The initial interaction between bacteria and the renal pelvic epithelium may determine whether intrarenal infection occurs. A model of retrograde pyelonephritis was employed to study these events by electron microscopy. Female rats received an intravesicular inoculation of a 0.5-ml suspension of Proteus mirabilis containing 108 organisms. At intervals after inoculation, the kidneys were fixed by intravascular perfusion and the tissues were prepared for electron microscopy.

During the first 24 h, increasing numbers of bacteria were seen to be attached by pili to the renal pelvic epithelial cells. The organism appeared to cross the mucosal barrier by several mechanisms: (a) penetration into the cytoplasm of intact epithelial cells, (b) passage between epithelial cells that were separated by excessive hydrostatic pressure generated during bladder inoculation, (c) passage across necrotic regions of the pelvis, and (d) translocation to the cortex by calicotubular backflow.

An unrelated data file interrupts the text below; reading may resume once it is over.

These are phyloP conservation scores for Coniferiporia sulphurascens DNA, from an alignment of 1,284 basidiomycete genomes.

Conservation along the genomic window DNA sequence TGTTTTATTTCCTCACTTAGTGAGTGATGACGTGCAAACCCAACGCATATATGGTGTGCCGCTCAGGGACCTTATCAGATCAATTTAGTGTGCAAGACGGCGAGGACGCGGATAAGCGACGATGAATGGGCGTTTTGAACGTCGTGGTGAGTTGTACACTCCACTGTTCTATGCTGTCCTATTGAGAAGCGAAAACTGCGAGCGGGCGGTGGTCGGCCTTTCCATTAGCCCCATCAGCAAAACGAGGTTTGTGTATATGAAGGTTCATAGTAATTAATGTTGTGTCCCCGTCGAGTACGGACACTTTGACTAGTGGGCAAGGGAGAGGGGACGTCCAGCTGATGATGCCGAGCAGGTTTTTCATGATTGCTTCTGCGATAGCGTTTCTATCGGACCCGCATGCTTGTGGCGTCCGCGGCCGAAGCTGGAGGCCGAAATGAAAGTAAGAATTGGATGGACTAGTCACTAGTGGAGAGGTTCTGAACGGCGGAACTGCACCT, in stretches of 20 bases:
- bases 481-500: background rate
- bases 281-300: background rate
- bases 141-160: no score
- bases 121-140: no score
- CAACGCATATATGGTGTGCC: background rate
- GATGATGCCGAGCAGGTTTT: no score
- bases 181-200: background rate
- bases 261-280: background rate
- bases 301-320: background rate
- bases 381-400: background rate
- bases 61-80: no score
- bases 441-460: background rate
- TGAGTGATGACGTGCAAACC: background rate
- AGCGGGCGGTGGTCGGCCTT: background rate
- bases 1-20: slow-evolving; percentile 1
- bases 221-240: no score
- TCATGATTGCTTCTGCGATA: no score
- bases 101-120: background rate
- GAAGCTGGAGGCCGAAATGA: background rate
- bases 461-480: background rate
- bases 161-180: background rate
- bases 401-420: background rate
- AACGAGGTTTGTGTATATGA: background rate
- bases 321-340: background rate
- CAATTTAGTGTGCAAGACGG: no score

Whereas at inoculation bacteria possessed pili 40 Å in diameter (type III pili) 24 h after reflux, the predominant type of pili measured 70 A in thickness (type IV pili). Repetitive subculture induced a similar transition in vitro. To assess the influence of pili type on virulence in this model, 80 rats were challenged with either type III or type IV pilated organisms and the frequency of rats with cortical abscesses were compared at 1 wk. A significantly greater number of rats inoculated with type IV pilated Proteus manifested macroscopic evidence of infection. These results suggest that pili play a role in the pathogenesis of ascending pyelonephritis.

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